Although Doc Savage is best known from the 181 issues of the original Dark Savage Magazine published by Street & Smith and their subsequent reprints, he would go on to star in two separate radio serials, several comic series and a 1975 movie entitled Doc Savage: The Man of Bronze.
While those other iterations of the character fared moderately well, Doc Savage's cinematic debut was pretty much universally panned for its unentertaining dopiness. Taking a cue from the success of the '60s Batman television series, filmmakers thought the best way to revive the pulp hero was with a story filled with self-aware campyness. Unfortunately, it missed the mark. Of course, the fact that it hit theaters the same time as Steven Spielberg's Jaws didn't help much either. We're fairly certain Shane Black, with his old-school style and hyper-masculine stories that skillfully blend humor with action, will do much better with his reboot.
2 He Was Almost Played by Arnold Schwarzenegger
For the few who actually made it to the end of the first Doc Savage film, they would have seen a teaser that Doc would appear again in a thrilling sequel, The Arch Enemy of Evil. That film, along with a proposed TV series, never saw the light of day, thus ending Ron Ely's tenure as the Man of Bronze.
In the following years, several other scripts made the rounds with little result, including one in 1999 that was set to star Arnold Schwarzenegger in an adaptation by Frank Darabont (director of The Shawshank Redemption) and Chuck Russell (director of Eraser). Arnold then ran for Governor of California though, and that film was shelved.
Arnie wouldn't be the only big name star attached to the role before Dwayne Johnson finally landed it. The characters most recent reincarnation has been kicked around for nearly a decade, with Screen Rant first reporting on it back in 2010. Originally, Shane Black wanted Chris Hemsworth for the role, since he was a “perfect physical specimen” that would leave audiences overawed. Of course, casting the man who played the Scorpion King, Hercules, and the Tooth Fairy is by no means a downgrade. What's more, it makes this scene in The Rundown all the more perfect.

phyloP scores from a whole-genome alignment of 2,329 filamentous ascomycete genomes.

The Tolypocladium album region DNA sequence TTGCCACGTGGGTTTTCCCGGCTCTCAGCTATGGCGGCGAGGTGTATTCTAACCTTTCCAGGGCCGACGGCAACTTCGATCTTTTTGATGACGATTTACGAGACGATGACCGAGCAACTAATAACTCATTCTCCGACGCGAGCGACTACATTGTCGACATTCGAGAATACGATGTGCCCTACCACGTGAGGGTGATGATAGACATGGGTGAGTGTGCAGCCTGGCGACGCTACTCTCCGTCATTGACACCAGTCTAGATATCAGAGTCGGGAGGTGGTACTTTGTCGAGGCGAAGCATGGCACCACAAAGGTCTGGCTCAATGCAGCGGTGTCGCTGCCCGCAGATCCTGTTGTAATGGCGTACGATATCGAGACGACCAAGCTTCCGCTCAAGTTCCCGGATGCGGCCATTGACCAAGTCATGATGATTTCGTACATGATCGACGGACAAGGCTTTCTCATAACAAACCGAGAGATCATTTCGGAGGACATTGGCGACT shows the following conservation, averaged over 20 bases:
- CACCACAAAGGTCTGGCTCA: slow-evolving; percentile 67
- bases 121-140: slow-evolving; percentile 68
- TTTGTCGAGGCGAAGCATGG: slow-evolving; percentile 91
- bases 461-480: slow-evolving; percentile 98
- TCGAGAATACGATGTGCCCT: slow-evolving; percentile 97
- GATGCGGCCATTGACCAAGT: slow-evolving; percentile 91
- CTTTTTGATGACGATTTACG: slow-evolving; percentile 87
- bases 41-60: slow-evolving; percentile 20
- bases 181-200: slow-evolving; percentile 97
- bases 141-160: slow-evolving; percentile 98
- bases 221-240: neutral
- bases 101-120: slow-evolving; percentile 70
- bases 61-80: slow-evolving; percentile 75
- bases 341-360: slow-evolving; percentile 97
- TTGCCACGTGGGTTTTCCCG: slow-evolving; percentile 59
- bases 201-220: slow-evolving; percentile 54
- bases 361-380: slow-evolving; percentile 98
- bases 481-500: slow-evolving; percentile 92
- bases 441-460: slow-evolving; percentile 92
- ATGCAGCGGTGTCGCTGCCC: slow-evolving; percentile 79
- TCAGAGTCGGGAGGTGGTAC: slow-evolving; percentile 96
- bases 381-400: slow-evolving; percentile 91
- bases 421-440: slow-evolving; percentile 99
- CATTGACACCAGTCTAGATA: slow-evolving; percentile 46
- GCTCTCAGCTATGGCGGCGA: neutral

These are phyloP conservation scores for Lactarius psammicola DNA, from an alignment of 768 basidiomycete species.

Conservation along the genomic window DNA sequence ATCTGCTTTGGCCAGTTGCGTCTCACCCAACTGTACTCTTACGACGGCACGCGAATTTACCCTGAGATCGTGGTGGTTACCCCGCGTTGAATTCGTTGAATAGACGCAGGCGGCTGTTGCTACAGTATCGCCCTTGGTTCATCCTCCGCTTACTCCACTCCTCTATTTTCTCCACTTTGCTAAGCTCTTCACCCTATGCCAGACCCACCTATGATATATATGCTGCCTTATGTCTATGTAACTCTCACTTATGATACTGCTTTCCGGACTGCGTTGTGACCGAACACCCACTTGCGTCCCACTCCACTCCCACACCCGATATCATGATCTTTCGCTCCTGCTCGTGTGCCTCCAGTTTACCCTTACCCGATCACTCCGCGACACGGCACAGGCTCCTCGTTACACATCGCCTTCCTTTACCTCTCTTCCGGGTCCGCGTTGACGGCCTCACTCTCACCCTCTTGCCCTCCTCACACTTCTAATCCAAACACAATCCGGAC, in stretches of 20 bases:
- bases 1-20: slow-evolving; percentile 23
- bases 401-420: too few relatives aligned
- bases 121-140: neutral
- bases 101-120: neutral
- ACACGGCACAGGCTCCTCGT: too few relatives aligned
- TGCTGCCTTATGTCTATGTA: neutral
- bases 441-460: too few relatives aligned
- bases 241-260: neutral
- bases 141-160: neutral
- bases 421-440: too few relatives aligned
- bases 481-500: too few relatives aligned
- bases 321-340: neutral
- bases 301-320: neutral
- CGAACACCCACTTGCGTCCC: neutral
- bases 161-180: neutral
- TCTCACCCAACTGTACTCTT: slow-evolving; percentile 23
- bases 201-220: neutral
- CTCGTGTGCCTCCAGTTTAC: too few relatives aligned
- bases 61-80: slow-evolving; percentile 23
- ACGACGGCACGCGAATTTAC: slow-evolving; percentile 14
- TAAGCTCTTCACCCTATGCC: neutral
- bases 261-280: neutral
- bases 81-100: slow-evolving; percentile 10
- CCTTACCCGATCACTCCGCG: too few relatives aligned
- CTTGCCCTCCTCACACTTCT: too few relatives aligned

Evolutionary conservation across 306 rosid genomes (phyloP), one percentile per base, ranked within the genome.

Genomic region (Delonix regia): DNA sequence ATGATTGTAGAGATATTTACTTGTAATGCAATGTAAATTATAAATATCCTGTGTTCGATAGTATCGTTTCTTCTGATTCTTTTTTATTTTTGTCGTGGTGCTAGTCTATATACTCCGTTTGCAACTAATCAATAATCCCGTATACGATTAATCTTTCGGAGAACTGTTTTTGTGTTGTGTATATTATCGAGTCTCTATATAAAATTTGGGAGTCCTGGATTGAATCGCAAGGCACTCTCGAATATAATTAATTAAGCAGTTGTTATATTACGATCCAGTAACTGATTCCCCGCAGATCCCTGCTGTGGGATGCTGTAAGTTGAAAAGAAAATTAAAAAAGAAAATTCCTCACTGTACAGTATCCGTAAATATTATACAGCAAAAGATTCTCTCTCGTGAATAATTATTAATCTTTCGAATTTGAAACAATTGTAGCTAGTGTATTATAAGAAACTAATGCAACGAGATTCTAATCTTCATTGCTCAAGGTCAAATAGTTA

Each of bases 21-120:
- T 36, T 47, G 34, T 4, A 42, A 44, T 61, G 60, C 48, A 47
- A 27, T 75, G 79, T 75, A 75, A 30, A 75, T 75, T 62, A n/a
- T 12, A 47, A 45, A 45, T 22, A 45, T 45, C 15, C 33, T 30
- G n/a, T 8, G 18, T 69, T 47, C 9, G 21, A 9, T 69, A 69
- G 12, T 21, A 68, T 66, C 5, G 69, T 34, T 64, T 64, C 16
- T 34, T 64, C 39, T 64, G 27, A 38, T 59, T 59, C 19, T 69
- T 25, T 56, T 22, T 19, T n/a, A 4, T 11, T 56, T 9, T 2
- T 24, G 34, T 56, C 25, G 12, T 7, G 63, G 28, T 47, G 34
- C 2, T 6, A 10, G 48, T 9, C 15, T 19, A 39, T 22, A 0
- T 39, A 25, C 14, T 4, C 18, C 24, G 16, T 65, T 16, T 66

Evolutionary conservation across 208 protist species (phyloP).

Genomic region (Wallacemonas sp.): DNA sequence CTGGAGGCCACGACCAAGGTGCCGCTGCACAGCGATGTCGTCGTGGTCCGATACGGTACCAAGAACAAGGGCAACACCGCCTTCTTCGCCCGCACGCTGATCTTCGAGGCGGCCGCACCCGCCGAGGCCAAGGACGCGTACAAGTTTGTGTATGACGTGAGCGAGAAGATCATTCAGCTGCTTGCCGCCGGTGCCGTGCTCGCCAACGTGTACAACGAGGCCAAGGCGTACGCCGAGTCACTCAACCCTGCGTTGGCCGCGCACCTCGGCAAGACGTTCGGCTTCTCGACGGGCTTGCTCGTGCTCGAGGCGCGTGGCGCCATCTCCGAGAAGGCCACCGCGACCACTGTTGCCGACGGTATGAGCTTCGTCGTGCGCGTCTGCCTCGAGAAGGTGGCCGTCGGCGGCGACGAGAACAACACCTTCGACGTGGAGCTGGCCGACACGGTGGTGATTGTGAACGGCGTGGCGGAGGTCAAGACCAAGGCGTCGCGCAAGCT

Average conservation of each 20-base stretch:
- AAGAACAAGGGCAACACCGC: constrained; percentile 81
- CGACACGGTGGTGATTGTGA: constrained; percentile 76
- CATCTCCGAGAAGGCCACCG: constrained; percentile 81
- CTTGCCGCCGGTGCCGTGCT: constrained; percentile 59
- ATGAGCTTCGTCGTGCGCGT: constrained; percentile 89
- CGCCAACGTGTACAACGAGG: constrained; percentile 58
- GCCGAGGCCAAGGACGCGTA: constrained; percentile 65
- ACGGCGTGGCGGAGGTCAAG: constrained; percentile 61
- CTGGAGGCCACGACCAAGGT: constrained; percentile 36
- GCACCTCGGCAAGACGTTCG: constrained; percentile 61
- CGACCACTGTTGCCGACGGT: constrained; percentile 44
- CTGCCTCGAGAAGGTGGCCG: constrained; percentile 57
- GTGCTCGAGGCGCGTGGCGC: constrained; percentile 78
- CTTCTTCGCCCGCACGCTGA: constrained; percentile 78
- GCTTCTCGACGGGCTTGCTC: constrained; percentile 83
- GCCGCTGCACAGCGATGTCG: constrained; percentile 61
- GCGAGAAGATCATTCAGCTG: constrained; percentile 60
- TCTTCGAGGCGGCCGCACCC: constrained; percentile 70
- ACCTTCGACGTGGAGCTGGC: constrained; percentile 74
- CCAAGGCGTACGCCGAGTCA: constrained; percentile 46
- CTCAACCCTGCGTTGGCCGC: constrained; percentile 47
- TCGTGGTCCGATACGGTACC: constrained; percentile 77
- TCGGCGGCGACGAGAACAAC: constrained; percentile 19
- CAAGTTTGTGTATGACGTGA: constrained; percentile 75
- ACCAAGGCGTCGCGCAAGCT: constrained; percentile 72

1 He Has an Oath We Should All Live By
When Lester Dent was first writing Doc Savage, he wanted to imbue the character with a righteous moral code. This oath, which gives the Green Lantern Oath, Pledge of Allegiance, and Declaration of Independence a run for their money, pretty much provides everything we need to know about Clark Savage Jr.
Let me strive every moment of my life to make myself better and better, to the best of my ability, that all may profit by it. Let me think of the right and lend all my assistance to those who need it, with no regard for anything but justice. Let me take what comes with a smile, without loss of courage. Let me be considerate of my country, of my fellow citizens and my associates in everything I say and do. Let me do right to all, and wrong no man.
Words to live by.
Is there anything else we should know about the Man of Bronze? Tell us in the comments.